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Jinja’s flexible menu offers a decent tour of Asia

SANTA FE, N.M. — For sophisticated connoisseurs of Chinese, Japanese and Southeast Asian cuisines, Jinja probably will not appeal. But for the rest of us, habituated to conventional choices among those three very different sets of flavors, Jinja’s Pacific Rim and Pan-Asian menu is just fine.

The Santa Fe branch of this mini-chain (there are two Jinjas in Albuquerque) is a pleasant place offering a cozy, suitably dark bar lined with vintage South Seas travel posters and an airy but also slightly nostalgic dining room. We were pleased to be seated in a comfortable booth in the bar during a recent lunch visit.

Jinja’s menu might best be described as flexible, in that many choices are offered in larger and smaller servings, including several of the appetizers, making them suitable for sharing among a table, or making a meal for one or two people. Two varieties of chicken wings, tempura, sashimi, lettuce wraps and spring rolls, a couple of Chinese-style dumplings and even crispy tofu are available.

We were only two, so the small order of spring rolls ($9.49) was fine. Four slender cylinders of crisply fried wrappers enclosing ground chicken flavored with green onion and cilantro were served with a Vietnamese-style dipping sauce that, by my guess, included soy sauce, a hint of rice wine vinegar and something else with a slightly sweet note. Mirin, perhaps?

My guest, a longtime visitor to Southeast Asia, opted for the Thai-style red beef curry ($18.99 for the large size, which gave her plenty to take home for dinner). It was excellent: just spicy-hot enough to please her, with a complexity of other spices, too. The beef chunks were tender, and stir-fried with onion and sweet pepper chunks before the addition of the curry.

I went for the land-and-sea combo ($18.99), two good-size skewers, one laden with shrimp, the other with beef, sweet peppers and onion. Two dipping sauces, one a dark, garlicky concoction and the other a refreshing combo of cilantro and lime, accompanied the kebabs. A Japanese-style cucumber salad and, of course, a mound of rice of choice (jasmine for my guest, brown for me) accompanied each of our entrees.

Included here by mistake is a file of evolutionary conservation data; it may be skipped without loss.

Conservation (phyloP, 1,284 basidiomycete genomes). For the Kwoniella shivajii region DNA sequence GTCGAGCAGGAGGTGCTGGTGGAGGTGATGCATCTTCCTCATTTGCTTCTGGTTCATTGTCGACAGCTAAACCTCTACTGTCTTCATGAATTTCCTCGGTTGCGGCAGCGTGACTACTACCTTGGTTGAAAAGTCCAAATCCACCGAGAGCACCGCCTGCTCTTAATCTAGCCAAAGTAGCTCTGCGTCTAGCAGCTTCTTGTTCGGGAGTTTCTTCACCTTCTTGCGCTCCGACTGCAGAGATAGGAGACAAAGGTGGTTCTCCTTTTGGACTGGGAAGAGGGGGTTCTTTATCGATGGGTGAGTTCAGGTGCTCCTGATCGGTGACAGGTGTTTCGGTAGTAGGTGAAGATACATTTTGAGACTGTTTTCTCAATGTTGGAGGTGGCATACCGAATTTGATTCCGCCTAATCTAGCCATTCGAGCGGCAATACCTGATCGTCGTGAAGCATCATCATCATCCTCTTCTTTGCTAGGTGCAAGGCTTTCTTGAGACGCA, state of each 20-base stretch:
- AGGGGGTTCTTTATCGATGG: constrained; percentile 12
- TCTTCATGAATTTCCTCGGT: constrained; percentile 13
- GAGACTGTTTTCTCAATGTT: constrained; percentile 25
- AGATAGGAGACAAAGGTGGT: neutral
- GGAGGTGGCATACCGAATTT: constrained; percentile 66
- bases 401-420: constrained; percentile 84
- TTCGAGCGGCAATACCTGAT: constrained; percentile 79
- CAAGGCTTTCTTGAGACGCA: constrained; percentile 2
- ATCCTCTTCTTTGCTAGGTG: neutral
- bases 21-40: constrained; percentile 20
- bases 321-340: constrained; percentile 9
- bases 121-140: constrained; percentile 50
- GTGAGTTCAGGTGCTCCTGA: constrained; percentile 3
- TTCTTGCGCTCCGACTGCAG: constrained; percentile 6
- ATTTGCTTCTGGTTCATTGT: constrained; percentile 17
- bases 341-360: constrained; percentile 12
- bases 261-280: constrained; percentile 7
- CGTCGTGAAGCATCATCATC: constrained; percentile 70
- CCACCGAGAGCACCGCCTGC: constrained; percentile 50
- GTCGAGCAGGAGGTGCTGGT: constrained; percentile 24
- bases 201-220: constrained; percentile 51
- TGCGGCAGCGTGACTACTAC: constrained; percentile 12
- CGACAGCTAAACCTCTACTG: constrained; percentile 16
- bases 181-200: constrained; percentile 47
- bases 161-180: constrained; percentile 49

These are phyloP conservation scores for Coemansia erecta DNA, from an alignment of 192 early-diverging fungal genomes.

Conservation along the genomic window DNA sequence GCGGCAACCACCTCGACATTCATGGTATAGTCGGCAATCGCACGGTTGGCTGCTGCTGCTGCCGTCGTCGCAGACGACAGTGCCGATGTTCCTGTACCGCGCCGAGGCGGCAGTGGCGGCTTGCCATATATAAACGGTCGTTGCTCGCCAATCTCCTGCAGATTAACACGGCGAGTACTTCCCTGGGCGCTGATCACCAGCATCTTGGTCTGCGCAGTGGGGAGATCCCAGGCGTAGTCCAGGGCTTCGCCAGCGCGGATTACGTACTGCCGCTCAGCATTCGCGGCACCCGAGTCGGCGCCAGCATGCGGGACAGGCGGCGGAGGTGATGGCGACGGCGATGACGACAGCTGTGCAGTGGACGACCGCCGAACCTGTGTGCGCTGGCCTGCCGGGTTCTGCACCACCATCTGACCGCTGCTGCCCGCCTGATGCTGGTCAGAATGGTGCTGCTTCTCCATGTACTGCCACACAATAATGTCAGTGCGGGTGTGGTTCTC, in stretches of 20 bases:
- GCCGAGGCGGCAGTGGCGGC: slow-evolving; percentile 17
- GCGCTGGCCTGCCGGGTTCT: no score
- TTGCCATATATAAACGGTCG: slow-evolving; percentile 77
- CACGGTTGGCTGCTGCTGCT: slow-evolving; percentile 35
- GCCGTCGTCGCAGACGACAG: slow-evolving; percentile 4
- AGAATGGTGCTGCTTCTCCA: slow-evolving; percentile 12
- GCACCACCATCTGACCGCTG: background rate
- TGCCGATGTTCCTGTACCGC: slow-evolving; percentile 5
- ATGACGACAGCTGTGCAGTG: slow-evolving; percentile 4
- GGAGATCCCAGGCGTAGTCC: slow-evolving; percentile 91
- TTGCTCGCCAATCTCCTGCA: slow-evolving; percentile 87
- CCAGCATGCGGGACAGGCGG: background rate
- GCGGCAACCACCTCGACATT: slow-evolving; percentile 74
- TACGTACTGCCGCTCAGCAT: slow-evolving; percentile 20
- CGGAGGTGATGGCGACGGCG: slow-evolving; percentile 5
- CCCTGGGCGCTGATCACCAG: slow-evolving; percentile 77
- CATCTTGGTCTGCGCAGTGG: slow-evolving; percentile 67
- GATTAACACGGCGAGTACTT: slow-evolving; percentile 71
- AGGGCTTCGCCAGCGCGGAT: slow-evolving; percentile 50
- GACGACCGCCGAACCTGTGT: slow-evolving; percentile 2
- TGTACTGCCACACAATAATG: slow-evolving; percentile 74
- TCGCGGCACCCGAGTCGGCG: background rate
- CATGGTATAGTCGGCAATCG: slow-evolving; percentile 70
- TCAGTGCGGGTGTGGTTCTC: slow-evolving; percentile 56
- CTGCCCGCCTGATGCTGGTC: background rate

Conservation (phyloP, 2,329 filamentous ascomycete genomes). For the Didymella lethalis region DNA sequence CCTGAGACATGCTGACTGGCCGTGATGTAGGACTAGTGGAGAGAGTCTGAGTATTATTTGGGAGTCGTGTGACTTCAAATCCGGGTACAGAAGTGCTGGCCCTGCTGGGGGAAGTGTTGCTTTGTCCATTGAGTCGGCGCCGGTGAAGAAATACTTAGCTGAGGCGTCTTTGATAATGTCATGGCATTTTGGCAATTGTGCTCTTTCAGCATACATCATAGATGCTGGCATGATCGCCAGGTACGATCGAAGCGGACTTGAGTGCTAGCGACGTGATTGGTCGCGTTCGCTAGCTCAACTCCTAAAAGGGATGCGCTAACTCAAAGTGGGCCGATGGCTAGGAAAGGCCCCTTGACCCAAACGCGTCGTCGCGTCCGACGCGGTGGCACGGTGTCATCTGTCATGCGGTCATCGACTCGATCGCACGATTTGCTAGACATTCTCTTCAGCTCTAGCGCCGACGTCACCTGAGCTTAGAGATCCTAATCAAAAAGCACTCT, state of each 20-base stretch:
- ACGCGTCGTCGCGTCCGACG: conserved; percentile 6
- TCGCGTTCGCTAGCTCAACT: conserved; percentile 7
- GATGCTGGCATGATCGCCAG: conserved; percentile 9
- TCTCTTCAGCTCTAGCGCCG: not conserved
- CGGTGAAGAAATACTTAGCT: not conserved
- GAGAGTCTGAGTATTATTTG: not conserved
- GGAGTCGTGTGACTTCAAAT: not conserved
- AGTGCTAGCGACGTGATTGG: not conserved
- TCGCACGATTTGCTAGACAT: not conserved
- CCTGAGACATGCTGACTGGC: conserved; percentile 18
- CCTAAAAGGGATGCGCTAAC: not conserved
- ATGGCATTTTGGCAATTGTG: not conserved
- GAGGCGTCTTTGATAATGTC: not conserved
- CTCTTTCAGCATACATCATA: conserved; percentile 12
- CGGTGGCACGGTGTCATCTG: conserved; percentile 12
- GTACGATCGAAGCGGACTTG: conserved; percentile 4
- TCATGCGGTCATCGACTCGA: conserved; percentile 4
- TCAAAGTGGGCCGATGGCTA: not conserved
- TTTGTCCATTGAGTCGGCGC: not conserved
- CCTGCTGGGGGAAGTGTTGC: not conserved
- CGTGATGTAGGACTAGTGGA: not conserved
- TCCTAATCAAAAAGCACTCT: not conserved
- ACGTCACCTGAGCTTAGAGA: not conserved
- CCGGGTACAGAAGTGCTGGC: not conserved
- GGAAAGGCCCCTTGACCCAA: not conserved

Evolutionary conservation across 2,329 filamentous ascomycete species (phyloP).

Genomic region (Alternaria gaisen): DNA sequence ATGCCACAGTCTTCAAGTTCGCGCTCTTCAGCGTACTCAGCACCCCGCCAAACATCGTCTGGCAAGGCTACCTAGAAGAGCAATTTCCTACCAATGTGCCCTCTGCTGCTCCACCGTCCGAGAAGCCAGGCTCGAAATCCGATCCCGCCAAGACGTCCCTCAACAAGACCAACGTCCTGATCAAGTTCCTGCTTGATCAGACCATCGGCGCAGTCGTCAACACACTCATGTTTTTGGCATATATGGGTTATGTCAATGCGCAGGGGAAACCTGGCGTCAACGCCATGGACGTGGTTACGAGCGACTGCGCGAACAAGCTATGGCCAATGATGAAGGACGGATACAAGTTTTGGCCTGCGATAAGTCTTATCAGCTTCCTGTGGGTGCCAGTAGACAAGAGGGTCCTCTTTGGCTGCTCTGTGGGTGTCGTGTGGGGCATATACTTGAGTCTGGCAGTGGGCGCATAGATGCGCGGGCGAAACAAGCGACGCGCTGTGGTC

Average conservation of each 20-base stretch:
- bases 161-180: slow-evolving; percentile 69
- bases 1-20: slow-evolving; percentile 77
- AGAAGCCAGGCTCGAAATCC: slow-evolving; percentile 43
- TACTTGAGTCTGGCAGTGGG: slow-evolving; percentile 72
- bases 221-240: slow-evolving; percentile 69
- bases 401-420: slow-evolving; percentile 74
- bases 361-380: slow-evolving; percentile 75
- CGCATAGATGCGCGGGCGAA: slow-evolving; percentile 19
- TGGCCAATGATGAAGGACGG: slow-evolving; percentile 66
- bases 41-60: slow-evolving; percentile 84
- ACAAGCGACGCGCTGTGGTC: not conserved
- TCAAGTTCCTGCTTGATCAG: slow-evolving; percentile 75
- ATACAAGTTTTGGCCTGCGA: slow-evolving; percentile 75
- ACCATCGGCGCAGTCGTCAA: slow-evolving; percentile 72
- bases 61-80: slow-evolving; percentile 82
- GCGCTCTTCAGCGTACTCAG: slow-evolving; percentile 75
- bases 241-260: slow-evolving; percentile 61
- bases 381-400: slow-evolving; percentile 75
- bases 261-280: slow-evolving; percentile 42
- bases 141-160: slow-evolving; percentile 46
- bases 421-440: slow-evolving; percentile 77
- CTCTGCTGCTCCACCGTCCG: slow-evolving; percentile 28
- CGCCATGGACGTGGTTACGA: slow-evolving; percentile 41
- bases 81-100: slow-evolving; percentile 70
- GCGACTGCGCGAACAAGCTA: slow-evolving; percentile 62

The kebabs were excellent: the shrimp grilled just done, the beef medium-rare as requested and succulently tender. I enjoyed the straightforward flavors of the two sauces. And here, too, there was more than enough to supply a take-home dinner.

Choosing is a conundrum at Jinja, however. I saw all sorts of Asian classics that sorely tempted. Jinja offers rice-paper-wrapped salmon or (unusually) halibut, grilled tuna or shrimp, or shrimp in your choice of red or green curry (certainly a different twist on the New Mexico state question). The meat side of the menu includes Chinese-style classics like kung pao chicken with cashews, sesame chicken, mu shu pork with signature tiny pancakes, and sweet-sour pork. Beef is also served four or five ways, or as a straight-up grilled steak with frites. Noodle dishes are served in classic Thai, Japanese or Chinese styles; there are three salad choices, including traditional Chinese chicken, and a couple of incongruous but tasty-sounding Asian variations on western Caesar and Cobb salads.

After all that food, there was no need for dessert. But we were duty-bound and chose the macadamia nut tart ($7.99) as possibly the least cloying option outside of ice cream. It was a good choice, not as sweet as American-style pecan pie, but made richer, perhaps, by the macadamia nuts. The filling was minimal, just enough to glue the nuts to the crust and, given our surfeit, that was a good thing.

Service at Jinja during a modestly crowded lunch hour was good if a little leisurely. But our needs were readily attended to by whichever waiter happened to be passing.

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